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ON FAITH & MEDIA View Comments

Diary of a Wimpy Kid: Rodrick Rules

By
John Mulderig
Source: Catholic News Service


Robert Capron and Zachary Gordon star in "Diary of a Wimpy Kid: Rodrick Rules."
Both sibling rivalry and brotherly love put in an appearance in the gently humorous sequel "Diary of a Wimpy Kid: Rodrick Rules" (Fox).

Like its 2010 predecessor—called simply "Diary of a Wimpy Kid"—director David Bowers' comedy is adapted from one of Jeff Kinney's best-selling novels in cartoon format.

But this time the proceedings—which put their returning protagonist, hapless junior high school student Greg Heffley (Zachary Gordon), through another series of embarrassing situations and useful learning moments—are delivered in an even more family-friendly package.

Having achieved the exalted status of seventh graders, Greg and his ever-present best friend, Rowley Jefferson (Robert Capron), return to school expecting to put all humiliation behind them. Instead, after being smitten by her at first sight, Greg finds himself not only hopelessly tongue-tied but frequently made to look ridiculous in the presence of comely new classmate Holly Hills (Peyton List).

At home, meanwhile, Greg's older brother Rodrick (Devon Bostick), continues to torment him with all manner of petty pranks.

Unhappy with this ongoing domestic conflict, mom Susan (Rachael Harris)—an advice columnist for the local paper whose articles rely heavily on her supposed expertise at parenting—tries to get her quarreling sons to bond. But her efforts have an unexpected outcome when aspiring rock drummer Rodrick goes from being Greg's bullying persecutor to a mildly bad influence on him.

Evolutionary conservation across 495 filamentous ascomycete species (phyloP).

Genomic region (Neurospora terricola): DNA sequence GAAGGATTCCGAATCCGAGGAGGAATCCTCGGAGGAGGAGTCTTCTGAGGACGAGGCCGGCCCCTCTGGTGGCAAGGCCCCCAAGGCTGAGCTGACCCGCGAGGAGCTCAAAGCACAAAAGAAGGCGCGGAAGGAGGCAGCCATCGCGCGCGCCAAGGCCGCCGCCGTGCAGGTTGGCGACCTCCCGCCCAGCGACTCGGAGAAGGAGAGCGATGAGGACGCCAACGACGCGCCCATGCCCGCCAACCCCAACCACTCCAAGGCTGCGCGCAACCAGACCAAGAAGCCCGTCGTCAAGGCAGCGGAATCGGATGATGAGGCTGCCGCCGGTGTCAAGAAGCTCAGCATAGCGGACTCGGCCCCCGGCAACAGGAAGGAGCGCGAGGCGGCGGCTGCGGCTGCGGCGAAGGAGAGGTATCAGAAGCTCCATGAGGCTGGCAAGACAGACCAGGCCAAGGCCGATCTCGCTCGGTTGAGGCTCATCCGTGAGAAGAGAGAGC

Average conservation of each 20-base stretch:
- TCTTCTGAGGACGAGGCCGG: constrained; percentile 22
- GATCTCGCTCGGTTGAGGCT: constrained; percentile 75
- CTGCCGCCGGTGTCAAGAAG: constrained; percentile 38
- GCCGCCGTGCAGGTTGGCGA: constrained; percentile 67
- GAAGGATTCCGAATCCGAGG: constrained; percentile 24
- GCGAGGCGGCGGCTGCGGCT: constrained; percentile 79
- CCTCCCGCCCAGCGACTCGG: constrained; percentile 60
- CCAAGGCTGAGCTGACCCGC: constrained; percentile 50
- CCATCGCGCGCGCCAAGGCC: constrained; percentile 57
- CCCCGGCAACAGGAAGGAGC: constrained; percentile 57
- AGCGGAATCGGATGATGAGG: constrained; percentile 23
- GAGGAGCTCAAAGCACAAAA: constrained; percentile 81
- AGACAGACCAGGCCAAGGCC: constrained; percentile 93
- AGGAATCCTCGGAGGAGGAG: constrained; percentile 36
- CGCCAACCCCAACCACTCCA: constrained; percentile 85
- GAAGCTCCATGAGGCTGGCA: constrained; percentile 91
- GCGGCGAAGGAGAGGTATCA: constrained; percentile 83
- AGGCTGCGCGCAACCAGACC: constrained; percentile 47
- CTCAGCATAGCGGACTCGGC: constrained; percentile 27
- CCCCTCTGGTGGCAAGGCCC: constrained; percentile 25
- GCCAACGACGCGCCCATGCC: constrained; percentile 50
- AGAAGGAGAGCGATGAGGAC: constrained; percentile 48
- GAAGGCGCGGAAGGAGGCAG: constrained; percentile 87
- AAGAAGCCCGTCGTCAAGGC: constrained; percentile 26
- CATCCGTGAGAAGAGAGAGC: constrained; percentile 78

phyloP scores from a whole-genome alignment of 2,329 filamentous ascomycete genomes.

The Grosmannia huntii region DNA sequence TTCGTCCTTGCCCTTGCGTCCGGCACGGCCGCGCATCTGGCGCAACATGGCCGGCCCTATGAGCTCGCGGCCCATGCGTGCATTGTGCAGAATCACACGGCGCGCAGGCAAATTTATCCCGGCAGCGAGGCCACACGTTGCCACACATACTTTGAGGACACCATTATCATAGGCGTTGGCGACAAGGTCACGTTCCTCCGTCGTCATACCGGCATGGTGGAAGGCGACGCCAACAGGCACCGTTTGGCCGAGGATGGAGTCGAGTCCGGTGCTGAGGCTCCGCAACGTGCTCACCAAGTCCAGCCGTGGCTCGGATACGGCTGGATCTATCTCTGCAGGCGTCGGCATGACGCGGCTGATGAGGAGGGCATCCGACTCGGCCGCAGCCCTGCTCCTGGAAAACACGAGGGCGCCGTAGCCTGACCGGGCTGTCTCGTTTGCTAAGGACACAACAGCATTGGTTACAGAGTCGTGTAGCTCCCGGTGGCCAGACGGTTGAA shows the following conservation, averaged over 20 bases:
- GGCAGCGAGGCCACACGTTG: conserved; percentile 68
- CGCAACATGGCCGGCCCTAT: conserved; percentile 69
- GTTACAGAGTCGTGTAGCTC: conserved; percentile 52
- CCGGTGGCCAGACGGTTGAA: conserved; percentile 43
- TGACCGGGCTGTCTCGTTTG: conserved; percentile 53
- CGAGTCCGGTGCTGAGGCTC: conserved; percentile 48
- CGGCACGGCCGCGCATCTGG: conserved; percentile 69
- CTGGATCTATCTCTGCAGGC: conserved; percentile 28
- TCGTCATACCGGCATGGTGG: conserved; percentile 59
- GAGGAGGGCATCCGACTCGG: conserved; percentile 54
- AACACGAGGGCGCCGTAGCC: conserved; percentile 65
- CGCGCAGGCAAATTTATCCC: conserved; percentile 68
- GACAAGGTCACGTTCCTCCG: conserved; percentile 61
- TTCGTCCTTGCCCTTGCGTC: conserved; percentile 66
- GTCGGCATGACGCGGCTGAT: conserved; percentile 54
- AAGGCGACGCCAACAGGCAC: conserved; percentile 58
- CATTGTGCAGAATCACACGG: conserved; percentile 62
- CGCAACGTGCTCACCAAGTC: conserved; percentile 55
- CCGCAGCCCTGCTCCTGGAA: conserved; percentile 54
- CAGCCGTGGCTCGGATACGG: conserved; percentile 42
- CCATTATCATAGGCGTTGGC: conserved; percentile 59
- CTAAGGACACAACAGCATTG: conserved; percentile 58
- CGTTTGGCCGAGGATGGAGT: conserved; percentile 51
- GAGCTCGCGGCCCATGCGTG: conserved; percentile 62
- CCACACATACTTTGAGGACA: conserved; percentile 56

It's characteristic of Gabe Sachs and Jeff Judah's virtually unobjectionable script that the high jinks ensuing from the boys' newfound partnership are uniformly good-natured and almost unrealistically innocent. Thus they throw a party in their parents' absence that sees them engaged in such utter depravity as drinking an excess of soda and forming a coed conga line.

Scattered throughout this genial tale, however, are a few instances of childish scatological humor—Rodrick's band, for instance is called "Loded Diper"—that may raise a red flag for some parents.

One of these mars an otherwise welcome scene in which the family attends a Sunday church service. On the way to worship, Rodrick tricks Greg into sitting on a chocolate-covered candy bar, a stunt which results in an easily misinterpreted stain on the seat of the younger lad's trousers. Once inside, the congregation's frenzied reaction to this unsettling sight disrupts the solemn distribution of communion.

For the most part, though, Greg's tribulations are merely those that would try the soul of any 12-year-old, and he comes away—as youthful viewers are also clearly intended to—having gained new insights into the value of honesty, the importance of family bonds and the power of self-confidence.

The Catholic News Service classification is A-I—general patronage. The Motion Picture Association of America rating is PG—parental guidance suggested. Some material may not be suitable for children.